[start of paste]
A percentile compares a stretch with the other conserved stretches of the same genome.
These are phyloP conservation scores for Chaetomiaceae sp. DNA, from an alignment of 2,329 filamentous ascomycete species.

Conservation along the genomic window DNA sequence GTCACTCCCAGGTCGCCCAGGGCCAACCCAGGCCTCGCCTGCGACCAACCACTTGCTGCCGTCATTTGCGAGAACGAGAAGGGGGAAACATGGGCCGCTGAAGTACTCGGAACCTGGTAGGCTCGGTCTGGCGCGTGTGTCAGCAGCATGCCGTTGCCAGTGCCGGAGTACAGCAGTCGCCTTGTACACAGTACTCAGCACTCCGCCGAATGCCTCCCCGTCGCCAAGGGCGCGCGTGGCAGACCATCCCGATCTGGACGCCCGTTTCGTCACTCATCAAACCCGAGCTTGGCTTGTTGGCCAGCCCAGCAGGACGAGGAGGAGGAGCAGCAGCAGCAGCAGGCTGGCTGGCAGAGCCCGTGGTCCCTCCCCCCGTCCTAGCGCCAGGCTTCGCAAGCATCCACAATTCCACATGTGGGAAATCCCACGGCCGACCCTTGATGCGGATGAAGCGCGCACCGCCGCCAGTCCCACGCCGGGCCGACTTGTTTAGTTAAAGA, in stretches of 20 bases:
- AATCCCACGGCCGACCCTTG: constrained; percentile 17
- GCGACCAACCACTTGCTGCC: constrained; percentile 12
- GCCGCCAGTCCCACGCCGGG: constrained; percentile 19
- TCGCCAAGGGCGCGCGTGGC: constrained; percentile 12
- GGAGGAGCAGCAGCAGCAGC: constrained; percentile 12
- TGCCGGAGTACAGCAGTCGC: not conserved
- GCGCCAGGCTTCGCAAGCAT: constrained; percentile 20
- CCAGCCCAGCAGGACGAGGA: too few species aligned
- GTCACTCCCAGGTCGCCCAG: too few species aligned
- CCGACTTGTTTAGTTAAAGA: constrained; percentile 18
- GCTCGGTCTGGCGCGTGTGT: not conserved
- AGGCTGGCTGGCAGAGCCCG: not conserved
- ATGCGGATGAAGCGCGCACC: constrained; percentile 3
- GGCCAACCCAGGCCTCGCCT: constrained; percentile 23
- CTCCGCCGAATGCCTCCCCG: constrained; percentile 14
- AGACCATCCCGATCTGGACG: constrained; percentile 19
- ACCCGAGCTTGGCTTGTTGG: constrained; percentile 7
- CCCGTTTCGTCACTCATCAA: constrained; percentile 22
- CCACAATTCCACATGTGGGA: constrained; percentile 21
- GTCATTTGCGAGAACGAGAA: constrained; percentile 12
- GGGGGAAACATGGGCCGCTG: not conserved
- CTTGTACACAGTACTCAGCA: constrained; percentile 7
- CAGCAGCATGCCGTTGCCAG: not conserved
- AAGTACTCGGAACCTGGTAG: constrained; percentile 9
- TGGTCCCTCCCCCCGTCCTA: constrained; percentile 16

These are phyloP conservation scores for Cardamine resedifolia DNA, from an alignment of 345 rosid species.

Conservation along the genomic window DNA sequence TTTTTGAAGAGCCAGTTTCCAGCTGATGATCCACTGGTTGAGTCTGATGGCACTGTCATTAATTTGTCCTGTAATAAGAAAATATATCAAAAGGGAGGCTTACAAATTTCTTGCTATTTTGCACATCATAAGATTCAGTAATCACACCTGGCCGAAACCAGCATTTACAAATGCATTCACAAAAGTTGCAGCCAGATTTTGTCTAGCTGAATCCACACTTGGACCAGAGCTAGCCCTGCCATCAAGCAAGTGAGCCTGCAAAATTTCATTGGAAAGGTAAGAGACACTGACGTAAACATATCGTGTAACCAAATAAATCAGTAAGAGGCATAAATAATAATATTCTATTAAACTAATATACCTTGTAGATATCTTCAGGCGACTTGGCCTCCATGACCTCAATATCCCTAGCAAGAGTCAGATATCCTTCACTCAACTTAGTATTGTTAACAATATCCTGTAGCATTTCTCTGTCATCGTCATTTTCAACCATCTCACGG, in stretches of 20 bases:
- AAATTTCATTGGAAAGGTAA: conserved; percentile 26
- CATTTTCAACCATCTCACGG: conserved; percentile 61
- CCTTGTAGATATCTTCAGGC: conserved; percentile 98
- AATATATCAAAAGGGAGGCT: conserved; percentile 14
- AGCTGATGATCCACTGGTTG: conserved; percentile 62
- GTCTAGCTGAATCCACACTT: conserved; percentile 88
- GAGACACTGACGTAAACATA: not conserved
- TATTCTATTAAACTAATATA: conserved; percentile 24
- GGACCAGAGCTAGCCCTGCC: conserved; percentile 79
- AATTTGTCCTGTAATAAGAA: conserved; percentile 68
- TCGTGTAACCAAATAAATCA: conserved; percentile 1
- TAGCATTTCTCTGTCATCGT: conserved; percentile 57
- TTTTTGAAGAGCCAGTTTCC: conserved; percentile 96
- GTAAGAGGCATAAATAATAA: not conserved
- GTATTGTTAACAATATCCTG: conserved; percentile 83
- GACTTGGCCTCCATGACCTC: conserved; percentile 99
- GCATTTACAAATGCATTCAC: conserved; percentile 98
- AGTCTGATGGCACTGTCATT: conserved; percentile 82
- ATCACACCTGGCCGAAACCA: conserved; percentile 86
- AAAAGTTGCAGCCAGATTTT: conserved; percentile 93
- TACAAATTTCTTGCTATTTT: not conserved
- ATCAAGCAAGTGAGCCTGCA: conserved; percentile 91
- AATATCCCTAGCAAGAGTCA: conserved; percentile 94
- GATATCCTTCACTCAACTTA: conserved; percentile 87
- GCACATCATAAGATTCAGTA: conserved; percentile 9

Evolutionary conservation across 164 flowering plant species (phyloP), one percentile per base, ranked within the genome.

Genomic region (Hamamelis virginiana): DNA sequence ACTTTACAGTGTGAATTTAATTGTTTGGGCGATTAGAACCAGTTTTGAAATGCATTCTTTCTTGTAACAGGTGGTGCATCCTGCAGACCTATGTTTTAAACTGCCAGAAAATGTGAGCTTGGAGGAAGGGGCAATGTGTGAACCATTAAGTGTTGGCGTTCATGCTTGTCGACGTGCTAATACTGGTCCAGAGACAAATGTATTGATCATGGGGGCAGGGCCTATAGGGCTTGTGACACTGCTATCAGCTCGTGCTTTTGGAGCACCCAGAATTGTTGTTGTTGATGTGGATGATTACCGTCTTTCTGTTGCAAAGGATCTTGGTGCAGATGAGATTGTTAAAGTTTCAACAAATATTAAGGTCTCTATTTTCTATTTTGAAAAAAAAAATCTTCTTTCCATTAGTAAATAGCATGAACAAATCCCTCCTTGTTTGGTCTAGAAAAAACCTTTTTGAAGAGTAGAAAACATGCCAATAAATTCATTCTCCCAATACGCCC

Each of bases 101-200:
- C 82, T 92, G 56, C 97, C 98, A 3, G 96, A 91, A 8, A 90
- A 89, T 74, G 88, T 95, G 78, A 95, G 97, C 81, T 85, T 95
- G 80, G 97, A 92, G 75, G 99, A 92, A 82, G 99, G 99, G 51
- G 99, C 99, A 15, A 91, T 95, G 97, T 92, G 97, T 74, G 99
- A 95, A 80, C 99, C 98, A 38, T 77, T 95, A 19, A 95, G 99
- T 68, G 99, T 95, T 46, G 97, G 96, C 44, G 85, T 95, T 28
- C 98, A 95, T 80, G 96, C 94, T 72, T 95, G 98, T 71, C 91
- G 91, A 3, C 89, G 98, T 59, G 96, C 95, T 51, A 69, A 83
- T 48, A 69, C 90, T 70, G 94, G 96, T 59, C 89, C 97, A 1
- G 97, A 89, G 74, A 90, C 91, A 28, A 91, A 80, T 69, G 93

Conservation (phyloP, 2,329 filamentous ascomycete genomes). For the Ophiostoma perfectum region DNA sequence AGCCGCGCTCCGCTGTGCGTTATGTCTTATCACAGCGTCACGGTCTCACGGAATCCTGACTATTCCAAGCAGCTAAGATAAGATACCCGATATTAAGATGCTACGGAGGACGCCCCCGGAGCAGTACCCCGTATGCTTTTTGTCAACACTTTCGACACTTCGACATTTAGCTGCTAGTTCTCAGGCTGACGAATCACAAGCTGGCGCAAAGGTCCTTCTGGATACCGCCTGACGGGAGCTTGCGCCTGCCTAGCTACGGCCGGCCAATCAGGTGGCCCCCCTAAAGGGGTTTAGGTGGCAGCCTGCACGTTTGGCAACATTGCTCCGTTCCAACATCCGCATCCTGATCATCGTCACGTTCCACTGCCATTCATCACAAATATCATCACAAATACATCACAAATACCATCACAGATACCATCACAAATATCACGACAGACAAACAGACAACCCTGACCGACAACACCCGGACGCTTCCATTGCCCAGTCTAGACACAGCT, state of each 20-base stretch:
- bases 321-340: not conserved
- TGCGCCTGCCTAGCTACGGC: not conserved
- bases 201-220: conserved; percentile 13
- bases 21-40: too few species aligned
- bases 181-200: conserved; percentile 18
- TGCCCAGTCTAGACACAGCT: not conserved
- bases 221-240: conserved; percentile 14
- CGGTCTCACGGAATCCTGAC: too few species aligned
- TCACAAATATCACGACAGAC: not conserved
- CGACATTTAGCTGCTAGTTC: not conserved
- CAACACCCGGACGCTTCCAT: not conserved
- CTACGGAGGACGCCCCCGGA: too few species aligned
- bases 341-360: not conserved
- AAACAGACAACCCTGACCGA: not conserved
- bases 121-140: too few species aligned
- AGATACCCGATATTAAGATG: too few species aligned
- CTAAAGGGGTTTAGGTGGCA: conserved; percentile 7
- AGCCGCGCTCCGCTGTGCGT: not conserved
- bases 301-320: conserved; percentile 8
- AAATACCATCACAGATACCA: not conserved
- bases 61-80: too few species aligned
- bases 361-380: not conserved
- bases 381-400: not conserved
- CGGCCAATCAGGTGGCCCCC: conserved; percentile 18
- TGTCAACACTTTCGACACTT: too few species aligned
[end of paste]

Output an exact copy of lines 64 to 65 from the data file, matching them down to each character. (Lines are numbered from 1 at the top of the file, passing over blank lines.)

- T 68, G 99, T 95, T 46, G 97, G 96, C 44, G 85, T 95, T 28
- C 98, A 95, T 80, G 96, C 94, T 72, T 95, G 98, T 71, C 91